Antonia Maury was the niece of Henry Draper, and after some recommendation from Mrs. Draper, was hired as a computer.[3] She was a graduate from Vassar College, and was tasked with reclassifying some of the stars after the publication of the Henry Draper Catalog. Maury decided to go further and improved and redesigned the system of classification, but had other obligations and left the observatory in 1892 then again in 1894. Her work was finished with the help of Pickering and the computing staff and was published in 1897.[3] She returned again in 1908 as an associate researcher.[3]

Anna Winlock[edit]

Some of the first women who were hired to work as computers had familial connections to the Harvard Observatory’s male staff. For instance, Anna Winlock, one of the first of the Harvard Computers, was the daughter of Joseph Winlock, the third director of the observatory and Pickering’s immediate predecessor.[10] Anna Winlock joined the observatory in 1875 to assist in supporting her family after her father's unexpected passing. Within a year, three other women joined the staff: Selina Bond, Rhoda Sauders, and a third, who was likely a relative of an assistant astronomer.[11]

Annie Cannon[edit]

Pickering decided to hire Annie Jump Cannon, a graduate of Wellesley College, to classify the southern stars. While at Wellesley, she took astronomy courses from one of Pickering's star students, Sarah Frances Whiting.[3] Astronomy became a big part of her life, and helped her grieve her mother's passing.[3] She became the first female assistant to study variable stars at night.[3] She studied the "light curve" of variable stars which could help suggest the type and causation of variation.[3] Cannon considered merging the classification systems developed by Fleming and Maury rather than inventing a brand new one, and developed the Harvard Classification Scheme, which constitutes the basis of the system used today. She also categorized the variable stars into tables so they could be identified and compared more easily.[3] The importance of these systems is that the light of stars relates to the temperature of the stars. The basis of her system is that stars are separated by letters then sub-divided by numbers.

Annie Cannon was one of the more famous people out of all the computers of her group. She is known for being the first female scientist to be recognized for many awards and titles in her field of study. She was the first woman to receive an honorary doctorate from the University of Oxford. She was also the first woman to receive the Henry Draper Medal from the National Academy of Sciences. She was the first female officer in the American Astronomical Society. Cannon went on to establish her very own Annie Jump Cannon Award. This award is given to women who show outstanding research and promise future research in postdoctoral work. Annie Cannon leaves a legacy for women to achieve dreams that she also fought for.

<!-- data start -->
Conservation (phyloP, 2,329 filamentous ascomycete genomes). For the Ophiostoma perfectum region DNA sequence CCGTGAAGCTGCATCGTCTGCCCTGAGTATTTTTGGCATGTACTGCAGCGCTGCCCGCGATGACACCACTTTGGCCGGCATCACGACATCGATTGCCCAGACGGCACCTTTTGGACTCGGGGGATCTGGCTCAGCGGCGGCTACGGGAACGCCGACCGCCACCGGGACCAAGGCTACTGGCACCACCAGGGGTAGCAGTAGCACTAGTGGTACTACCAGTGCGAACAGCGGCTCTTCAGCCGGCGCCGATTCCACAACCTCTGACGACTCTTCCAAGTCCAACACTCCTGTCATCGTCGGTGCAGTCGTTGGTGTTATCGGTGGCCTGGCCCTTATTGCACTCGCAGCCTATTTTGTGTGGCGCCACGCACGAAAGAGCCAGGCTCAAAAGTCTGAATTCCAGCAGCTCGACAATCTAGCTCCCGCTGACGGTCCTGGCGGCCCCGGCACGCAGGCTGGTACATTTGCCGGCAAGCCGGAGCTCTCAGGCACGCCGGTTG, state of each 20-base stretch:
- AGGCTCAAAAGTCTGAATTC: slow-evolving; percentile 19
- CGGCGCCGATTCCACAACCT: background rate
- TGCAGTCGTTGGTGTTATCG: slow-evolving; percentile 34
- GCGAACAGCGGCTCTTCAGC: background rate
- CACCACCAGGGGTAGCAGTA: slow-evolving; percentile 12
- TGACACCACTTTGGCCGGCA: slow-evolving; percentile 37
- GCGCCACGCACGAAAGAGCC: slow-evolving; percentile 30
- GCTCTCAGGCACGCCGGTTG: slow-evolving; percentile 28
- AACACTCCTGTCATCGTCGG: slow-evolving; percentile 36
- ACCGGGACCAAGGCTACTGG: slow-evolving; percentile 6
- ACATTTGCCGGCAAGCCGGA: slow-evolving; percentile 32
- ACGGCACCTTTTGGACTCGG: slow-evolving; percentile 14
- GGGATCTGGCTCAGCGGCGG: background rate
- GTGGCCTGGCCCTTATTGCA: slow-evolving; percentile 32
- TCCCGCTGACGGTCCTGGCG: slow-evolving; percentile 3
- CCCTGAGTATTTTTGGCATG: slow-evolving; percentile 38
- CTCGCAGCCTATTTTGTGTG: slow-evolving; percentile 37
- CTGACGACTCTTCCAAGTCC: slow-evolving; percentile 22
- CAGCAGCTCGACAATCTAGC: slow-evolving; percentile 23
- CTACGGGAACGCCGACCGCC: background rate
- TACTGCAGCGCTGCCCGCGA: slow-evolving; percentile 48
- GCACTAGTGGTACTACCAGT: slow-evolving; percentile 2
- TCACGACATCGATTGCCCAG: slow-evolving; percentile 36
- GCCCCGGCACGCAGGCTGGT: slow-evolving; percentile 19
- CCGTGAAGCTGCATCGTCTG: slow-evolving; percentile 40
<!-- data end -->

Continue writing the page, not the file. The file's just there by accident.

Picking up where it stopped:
Henrietta Leavitt[edit]

Henrietta Swan Leavitt arrived at the observatory in 1893. She had experience through her college studies, traveling abroad, and teaching. In academia, Leavitt excelled in mathematics courses at Cambridge.[3] When she began working at the observatory she was tasked with measuring star brightness through photometry.[3] She returned to the observatory in 1903 after trips to Europe and experience as an art assistant at Beloit College.[3] She found hundreds of new variable stars after starting to analyze the Great Nebula in Orion. Her work proved successful and was expanded to study the variables of the entire sky with Annie Cannon and Evelyn Leland.[3] With her experience in photometry, Leavitt used her skills to compare stars in different exposures. While doing this, she discovered that some stars have the same brightness no matter the distance.[clarification needed] This discovery led to her developing a direct way to calculate a star's distance from earth using the period of Cepheid variable stars and their intrinsic brightness.[12] This discovery, in turn, led to the modern understanding of the true size of the universe, and Cepheid variables are still an essential tool for the measurement of cosmological distance.

Sadly, Leavitt does not receive as much credit as she deserves. Pickering published her work with his name on it. The legacy she left allowed future scientists to further discoveries in space. Astronomer Edwin Hubble used Leavitt's information to calculate the distance of the nearest galaxy to the earth, the Andromeda Galaxy. This led to the realization that there are even more galaxies than previously thought.

References[edit]

  1. ^ Larsen, Kristine M. (2007). Cosmology 101. Greenwood. ISBN 0313337314. [page needed]
  2. ^ a b Sobel, Dava (2016). The Glass Universe. Viking. pp. xii. ISBN 9780698148697. 
  3. ^ a b c d e f g h i j k l m n o p q r s t u v w x y z Sobel, Dava (2016). The Glass Universe. Viking. pp. xii. ISBN 9780698148697. 
  4. ^ Rossiter, Margaret W. (2006). Women Scientists in America. I. JHU Press. ISBN 0801857112. [page needed]
  5. ^ Johnson, George (2006). Miss Leavitt's Stars. W. W. Norton. ISBN 0393328562. [page needed]
  6. ^ a b c Geiling, Natasha. "The Women Who Mapped the Universe And Still Couldn’t Get Any Respect", Smithsonian.com, 18 September 2013. Retrieved on 12 October 2017.
  7. ^ Harvard University. "About the Collection", Harvard.edu,[when?].
  8. ^ Hoffleit, E. Dorrit (2002-12-01). "Pioneering Women in the Spectral Classification of Stars". Physics in Perspective. 4 (4): 370–398. Bibcode:2002PhP.....4..370H. doi:10.1007/s000160200001. ISSN 1422-6944. 
  9. ^ Nelson, Sue (2008-09-03). "The Harvard computers". Nature. 455 (7209): 36–37. Bibcode:2008Natur.455...36N. doi:10.1038/455036a. 
  10. ^ Sobel, Dava (2016). The Glass Universe. Viking. p. 9. ISBN 9780698148697. 
  11. ^ Grier, David Alan (2008). When Computers Were Human. Princeston University Press. p. 82. ISBN 9781400849369. 
  12. ^ Leavitt, Henrietta S.; Pickering, Edward C. (1912). "Periods of 25 Variable Stars in the Small Magellanic Cloud". Harvard College Observatory Circular. 173: 1–3. Bibcode:1912HarCi.173....1L.